The Tram Scam

Most common complaint of tourists visiting Budapest?

It’s sure to be some variation of the following:

“I was fined for not validating my ticket.”
“Someone with an official-looking wristband walked up to me and told me I owed them 6,000 HUF for not validating my ticket but they barely spoke English and didn’t wear a uniform.”
“Someone with a ticket-master uniform told me I would be taken to the police if I didn’t pay a 10,000 HUF fine for not validating my ticket.”


As soon as you enter the Metro, swing by the validation machines located RIGHT IN FRONT OF YOU and validate those tickets. On the trams, trolleybuses, and buses, there are two types of validators, red and yellow/orange. The red validators do not auto-validate and require you to place the ticket into the top of the machine and pull the lever forwards. The yellow validators auto-validate the ticket after you place it in the front of the machine. The fine for not validating your tickets is 8,000 HUF cash on the spot. If you don’t pay on the spot, it’s 16,000 HUF.

The scam part: Anyone who is not wearing a purple armband with an ID or badge identifying them as part of the BKK (Budapest’s transportation authority) who corners you is probably scamming you. This is one of the most common scams in Budapest. The good news is that people with a validated ticket are, for the most part, left alone. There are so many unwitting tourists in Budapest that the scammers aren’t going to waste their time on those who have a validated ticket.

How to differentiate? All BKK ticketmasters have the legal right to kick you off of the tram or bus immediately and demand payment of the 8,000 HUF fine or ticket you 16,000 HUF. They also have the right to patrol the trams and buses in plainclothes, but they should have their badge and armband (although it may be in their pocket). They will NOT take your passport and will NOT threaten you immediately with arrest, and will NOT lay a hand on you. Unless you run away, in which case they are authorized to call the police and can absolutely lay hands on you. Just pay your fine and move on. If you don’t have the cash, pay at the BKK office in District VII at Akáfca Street 22, in the facility marked by the “Pótdíjazási ügyek intézése” sign. ASK FOR A RECEIPT. IF THEY ARE LEGITIMATE, YOU WILL GET YOUR RECEIPT. IT IS TYPICAL FOR BOTH SCAMMERS AND BKK AGENTS TO HAVE LIMITED TO NO KNOWLEDGE OF ENGLISH. A grasp of the English language or lack thereof does not a scammer make.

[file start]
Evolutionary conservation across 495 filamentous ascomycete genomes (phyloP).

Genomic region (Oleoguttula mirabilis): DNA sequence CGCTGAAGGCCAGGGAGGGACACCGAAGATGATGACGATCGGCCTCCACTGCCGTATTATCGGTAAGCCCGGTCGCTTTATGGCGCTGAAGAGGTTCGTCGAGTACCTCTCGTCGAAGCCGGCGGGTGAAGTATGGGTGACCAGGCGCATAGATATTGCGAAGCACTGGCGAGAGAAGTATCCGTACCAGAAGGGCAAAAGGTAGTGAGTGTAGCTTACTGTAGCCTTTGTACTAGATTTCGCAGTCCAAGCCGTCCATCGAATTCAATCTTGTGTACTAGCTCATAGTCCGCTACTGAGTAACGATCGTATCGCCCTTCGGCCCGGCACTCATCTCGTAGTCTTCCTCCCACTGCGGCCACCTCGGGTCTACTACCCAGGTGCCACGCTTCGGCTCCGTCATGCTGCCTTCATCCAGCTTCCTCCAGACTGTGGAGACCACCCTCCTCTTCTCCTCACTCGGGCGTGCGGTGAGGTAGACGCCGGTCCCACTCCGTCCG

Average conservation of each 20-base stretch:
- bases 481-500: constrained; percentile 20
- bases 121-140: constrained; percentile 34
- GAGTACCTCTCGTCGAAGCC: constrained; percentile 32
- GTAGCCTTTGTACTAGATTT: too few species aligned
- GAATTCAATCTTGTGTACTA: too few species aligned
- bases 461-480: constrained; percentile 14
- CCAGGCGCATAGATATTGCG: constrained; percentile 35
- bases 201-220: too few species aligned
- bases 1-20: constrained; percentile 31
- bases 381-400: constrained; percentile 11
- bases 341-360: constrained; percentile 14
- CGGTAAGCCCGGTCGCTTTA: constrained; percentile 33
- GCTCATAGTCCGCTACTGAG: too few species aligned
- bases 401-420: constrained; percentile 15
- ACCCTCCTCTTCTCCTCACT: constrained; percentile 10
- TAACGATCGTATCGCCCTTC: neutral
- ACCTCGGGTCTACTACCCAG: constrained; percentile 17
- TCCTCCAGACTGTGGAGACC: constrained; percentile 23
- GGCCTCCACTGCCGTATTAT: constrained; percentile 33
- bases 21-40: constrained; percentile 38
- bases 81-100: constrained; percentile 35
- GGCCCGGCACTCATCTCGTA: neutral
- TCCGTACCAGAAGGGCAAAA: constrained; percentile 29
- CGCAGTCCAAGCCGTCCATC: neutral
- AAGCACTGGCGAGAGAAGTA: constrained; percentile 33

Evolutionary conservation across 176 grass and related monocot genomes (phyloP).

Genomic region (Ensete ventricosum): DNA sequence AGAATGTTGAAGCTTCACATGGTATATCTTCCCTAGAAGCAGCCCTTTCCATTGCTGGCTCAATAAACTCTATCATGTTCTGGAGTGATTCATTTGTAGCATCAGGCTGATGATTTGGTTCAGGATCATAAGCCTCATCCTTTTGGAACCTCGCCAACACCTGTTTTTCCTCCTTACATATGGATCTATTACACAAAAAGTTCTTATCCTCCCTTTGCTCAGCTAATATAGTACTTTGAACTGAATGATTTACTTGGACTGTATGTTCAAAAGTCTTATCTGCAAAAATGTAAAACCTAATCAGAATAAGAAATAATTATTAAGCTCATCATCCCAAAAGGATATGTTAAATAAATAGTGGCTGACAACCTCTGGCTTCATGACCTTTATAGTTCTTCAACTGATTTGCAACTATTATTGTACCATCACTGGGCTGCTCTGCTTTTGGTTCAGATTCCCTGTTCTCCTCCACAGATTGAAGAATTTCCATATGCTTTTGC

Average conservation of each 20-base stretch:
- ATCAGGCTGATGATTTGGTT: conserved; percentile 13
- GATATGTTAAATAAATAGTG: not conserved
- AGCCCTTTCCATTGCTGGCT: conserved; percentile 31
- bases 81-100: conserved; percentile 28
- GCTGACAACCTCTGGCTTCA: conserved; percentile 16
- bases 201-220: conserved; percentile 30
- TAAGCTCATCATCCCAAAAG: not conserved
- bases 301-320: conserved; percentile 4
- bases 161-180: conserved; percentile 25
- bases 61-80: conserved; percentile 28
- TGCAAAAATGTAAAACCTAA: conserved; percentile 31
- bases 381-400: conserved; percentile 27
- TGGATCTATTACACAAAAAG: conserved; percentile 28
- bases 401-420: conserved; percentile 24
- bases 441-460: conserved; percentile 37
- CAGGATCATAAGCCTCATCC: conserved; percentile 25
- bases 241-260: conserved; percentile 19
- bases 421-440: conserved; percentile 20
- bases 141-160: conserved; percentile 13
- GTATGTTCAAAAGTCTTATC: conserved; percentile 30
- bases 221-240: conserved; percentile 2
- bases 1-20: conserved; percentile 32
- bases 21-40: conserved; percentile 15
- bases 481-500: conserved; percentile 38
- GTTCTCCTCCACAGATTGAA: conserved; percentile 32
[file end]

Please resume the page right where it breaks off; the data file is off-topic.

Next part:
On the other hand, scammers may or may not have an armband (but it is often not purple) but no ID badge (beware the officer who escorts you off the tram and then surreptitiously takes off his or her armband). They typically attempt to take your passport, which official BKK personnel will not do. They  will  immediately threaten you with arrest or imprisonment (again, not typical) and will demand more or less than 8,000 HUF depending on what they think they can get out of you. THEY WILL NEVER GIVE YOU A RECEIPT.

It’s a big scam, and it’s a good one. Tired tourists often skip ticket validation or don’t understand the concept of transfer tickets (see my blog on this here. Just save yourself several thousand Fiornet and validate your tickets. It’s so not worth the trouble to try and scam the system.

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